July 7, 2018 marks the world premiere of Emma the Musical, an original Filipino musical in English, at the Myer Horowitz Theatre. Set in the cusp of the Japanese occupation of 1942, it is a story of perseverance, faith and resilience of the Filipino spirit, in peace or in war, and regardless of any sacrifice.
Under my artistic direction, with choreography by Jojo Lucila, music by Erica Cawagas and script by Chie Floresca, the musical is headlined by a zealous cast: Cameron Gamez, Carlos Gamo, Cassandra Baltazar, Catherine Lelis, Danielle Yu, Gerald Penaco, Hannah Adamson, Hans Casana, James Velasco, Jeannine Naboye, Jimmy Buena, Jo-Ann Aguilar, Joshua Zoleta, Julius Ylagan, Lauren Lizada, MaicahMacatangay, Mark Laraya, Marjorie Galido, Raphael Tolentino, Riana Torre, SimonetteBrigola, and Veronica Knodel.
When I accepted the artistic directorship of the musical, the production had been in rehearsals for 3 months already. Admittedly, I was reluctant to work with a group that I did not personally select and cast. And so on my first rehearsal day, I drilled down the value of commitment, perseverance and respect for the art. In other words, they were given the hard line talk to prepare them for hard work and being pushed beyond their comfort zones. And boy, did they deliver and face challenges head on. Now on the homestretch of the production timeline, I can truly say that it is a privilege to know and work with each one of them.
The cast is a mixture of seasoned performers, emerging artists and newbies. Some intend to make a career in the performing arts, and some are just testing the waters. One of the young members of the cast was so serious that she handed me her resume on day 1. They have varying reasons why they joined the musical – from the hilarious anecdote of being hard balled by a relative, to the lofty objective of pushing Filipino stories. They live full lives apart from the musical but manage to come together as a family for rehearsals. Let’s hear directly from some of the cast members about their production experience and thoughts:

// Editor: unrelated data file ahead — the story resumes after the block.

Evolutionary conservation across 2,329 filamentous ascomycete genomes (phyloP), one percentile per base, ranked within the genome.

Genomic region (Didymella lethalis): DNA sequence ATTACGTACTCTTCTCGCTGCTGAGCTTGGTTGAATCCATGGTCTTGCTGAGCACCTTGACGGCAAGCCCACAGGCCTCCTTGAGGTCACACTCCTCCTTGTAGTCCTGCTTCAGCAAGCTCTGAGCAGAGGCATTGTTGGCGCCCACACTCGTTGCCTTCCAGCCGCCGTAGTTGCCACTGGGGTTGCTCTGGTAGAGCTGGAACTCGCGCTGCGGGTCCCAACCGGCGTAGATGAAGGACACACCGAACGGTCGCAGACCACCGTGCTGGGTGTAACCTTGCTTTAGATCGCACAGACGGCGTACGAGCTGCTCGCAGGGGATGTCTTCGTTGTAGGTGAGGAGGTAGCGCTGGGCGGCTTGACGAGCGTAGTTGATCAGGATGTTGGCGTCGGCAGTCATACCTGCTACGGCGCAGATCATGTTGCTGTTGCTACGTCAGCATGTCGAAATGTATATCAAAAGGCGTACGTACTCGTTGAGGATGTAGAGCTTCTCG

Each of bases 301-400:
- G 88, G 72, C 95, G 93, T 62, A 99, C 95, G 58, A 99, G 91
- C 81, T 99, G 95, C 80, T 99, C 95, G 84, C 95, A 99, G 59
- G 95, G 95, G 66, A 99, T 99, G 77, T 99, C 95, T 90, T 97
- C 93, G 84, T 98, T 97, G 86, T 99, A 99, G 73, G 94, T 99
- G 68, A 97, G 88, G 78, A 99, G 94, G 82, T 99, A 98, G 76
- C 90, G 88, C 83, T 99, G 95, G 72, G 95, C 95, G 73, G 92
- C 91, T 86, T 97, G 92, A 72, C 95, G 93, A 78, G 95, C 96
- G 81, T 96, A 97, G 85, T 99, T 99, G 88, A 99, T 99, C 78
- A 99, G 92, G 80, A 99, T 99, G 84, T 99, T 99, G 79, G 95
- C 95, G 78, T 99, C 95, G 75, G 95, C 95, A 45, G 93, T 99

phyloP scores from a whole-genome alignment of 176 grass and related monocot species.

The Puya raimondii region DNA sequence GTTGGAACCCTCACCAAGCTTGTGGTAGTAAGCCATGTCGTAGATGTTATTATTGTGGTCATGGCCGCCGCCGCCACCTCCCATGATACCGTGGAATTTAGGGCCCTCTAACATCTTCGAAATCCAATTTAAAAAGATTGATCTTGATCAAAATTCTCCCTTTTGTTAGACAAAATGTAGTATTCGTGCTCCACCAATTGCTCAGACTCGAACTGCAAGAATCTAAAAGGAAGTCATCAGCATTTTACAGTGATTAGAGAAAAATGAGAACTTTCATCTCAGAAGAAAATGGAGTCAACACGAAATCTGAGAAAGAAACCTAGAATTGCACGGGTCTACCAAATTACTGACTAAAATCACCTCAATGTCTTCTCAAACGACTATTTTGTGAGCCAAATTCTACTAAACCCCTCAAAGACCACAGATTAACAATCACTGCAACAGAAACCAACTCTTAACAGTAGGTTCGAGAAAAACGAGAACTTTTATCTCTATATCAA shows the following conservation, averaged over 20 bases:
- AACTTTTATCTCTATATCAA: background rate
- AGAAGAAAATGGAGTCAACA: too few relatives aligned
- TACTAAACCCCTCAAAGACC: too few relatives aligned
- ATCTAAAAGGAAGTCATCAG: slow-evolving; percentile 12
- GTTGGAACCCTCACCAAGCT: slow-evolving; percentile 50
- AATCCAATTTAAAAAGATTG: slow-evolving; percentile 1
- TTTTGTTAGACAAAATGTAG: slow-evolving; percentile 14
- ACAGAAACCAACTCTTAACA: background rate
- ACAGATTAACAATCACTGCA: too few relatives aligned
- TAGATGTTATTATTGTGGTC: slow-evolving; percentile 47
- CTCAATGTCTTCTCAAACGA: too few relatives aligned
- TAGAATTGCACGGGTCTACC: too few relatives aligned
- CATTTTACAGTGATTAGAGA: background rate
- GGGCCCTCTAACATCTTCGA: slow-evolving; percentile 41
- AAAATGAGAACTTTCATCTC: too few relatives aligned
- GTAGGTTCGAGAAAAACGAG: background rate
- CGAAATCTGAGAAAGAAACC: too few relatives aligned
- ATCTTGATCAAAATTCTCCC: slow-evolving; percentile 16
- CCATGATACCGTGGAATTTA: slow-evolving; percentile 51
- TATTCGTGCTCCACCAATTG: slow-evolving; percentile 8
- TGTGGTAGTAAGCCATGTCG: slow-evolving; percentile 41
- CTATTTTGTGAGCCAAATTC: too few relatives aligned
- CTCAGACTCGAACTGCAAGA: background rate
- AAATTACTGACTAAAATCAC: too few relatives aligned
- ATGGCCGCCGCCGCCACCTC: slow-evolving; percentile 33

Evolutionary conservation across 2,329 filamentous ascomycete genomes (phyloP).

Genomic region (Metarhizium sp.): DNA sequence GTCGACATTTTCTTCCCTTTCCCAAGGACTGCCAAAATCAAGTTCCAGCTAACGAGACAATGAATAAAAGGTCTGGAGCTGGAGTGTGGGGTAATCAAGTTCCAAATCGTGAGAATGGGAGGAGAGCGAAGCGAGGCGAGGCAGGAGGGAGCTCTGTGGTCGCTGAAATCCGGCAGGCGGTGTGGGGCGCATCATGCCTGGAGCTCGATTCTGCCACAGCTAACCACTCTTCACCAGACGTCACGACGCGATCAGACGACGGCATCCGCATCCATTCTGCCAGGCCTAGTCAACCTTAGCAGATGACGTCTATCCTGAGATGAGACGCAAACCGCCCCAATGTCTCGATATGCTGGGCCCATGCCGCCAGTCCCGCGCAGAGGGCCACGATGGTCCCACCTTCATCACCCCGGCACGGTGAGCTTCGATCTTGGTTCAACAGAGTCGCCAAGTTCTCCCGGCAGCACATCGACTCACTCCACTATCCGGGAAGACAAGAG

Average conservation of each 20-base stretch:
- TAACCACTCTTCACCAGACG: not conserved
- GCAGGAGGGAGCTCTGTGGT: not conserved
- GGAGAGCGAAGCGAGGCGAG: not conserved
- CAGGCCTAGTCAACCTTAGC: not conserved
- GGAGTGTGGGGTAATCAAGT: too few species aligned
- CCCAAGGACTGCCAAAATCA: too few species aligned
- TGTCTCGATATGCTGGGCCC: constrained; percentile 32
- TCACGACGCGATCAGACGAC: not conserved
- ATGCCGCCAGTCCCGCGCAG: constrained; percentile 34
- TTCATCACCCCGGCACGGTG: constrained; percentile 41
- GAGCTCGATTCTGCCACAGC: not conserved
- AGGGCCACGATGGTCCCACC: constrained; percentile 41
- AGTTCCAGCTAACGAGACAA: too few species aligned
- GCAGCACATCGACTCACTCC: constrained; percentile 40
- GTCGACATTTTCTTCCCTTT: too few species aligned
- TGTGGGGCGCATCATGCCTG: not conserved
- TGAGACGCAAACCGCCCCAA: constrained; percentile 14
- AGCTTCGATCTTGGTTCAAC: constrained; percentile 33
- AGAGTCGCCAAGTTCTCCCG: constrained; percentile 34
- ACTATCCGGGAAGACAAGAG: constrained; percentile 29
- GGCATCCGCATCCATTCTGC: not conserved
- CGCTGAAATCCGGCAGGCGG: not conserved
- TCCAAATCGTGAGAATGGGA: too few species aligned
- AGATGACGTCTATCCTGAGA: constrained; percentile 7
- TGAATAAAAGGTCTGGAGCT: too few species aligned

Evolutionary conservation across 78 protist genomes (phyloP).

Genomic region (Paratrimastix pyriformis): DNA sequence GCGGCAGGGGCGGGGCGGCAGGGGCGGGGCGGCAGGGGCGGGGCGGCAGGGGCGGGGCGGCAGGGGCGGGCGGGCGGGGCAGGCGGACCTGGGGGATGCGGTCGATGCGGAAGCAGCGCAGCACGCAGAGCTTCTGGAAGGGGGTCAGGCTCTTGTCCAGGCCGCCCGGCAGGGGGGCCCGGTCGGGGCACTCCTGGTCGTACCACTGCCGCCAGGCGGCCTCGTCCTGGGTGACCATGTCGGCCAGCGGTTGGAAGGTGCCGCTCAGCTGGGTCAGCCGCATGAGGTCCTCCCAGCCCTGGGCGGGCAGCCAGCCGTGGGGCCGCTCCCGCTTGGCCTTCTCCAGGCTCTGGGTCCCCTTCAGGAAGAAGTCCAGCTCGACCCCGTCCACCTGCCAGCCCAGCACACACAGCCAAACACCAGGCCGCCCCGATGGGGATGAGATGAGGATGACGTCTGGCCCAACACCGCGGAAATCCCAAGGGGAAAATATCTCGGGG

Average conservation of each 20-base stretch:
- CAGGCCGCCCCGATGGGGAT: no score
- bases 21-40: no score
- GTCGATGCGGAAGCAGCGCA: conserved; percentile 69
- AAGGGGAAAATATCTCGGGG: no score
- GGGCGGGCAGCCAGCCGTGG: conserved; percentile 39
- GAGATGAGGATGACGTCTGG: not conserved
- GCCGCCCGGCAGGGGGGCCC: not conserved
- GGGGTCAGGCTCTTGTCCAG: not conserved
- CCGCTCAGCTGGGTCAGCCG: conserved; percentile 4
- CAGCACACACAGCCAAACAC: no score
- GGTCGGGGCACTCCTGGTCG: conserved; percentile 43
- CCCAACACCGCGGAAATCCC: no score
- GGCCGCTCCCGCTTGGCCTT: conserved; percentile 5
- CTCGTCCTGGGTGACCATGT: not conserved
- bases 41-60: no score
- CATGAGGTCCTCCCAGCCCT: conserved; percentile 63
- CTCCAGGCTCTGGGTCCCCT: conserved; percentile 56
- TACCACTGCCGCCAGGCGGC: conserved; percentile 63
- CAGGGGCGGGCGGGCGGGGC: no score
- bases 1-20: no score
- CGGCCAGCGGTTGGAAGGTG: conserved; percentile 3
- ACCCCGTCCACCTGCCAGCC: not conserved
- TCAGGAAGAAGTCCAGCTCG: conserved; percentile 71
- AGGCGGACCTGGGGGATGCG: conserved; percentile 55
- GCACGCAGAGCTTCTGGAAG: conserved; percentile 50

Riana: Sharing some of the history of the Philippines through a musical was very appealing as I love music and history. Emma has helped me better connect to history as there is this dissociation at times when you just read about history in a textbook. The most difficult part in this production is knowing that while I may play this as a part, this was a real experience that countless people underwent. It makes my chest ache and we have cried many times during rehearsal imagining even a taste of the pain that people had to bear during this time. The courage they had to exhibit in the face of death is something that absolutely floors me. I don’t know how one could have survived through these conditions, but they did.
Danielle [who plays the title role]: Knowing that it was an original Filipino musical based on true events made me that much more interested to mold and shape the story and portray it to its truest potential. Many of Emma’s family and friends will be sitting in the audience reminiscing about her experiences, and we need to give justice to their stories.
Maicah: I’ve created new friendships and amazing memories with the cast. I’m very thankful to experience all of it. In portraying my role, I did find some similarities with my character, like our optimism and fighting for what we believe in. After this production, I plan to start composing and writing songs again.
Jimmy: I joined Emma because I would like to share my talent that God bestowed upon me. The people involved in the musical are my second family. It has been my desire to be part of a musical may it be local or international, and I will continue my passion in singing may it be off or on stage.
And why should people watch Emma? In Riana’s words, the show moves you on a roller coaster ride and has all the elements of a great story with love, action, loss, and bravery all wrapped in one beautiful musical. And Julius states it succinctly: I would say that this story could be any of us, obviously not exactly the same, but listening to our grandparents on their bed telling us how they survived a war, how they found love, how they went through pain, and how in the end all of that made them even stronger as human beings. When people watch Emma, they are going to learn so many different things about Filipino culture that they may or may not already know, but if there’s one thing I really want people to take away and learn from this musical, it’s this: it’s to fight for what you love.
When you watch Emma, you will not only see a snippet in time from Philippine history, but you will witness the performers’ own stories of overcoming challenges, extending personal boundaries in the commitment to bring to life someone else’s dreams, and in the process, fulfilling their own. Don’t miss this opportunity of youthful enthusiasm and artistic energy!
Emma the Musical is presented by the Filipino Canadian Saranay Association. Tickets are available through Ticketfly or message the Emma the Musical FB page, or any of the production team.
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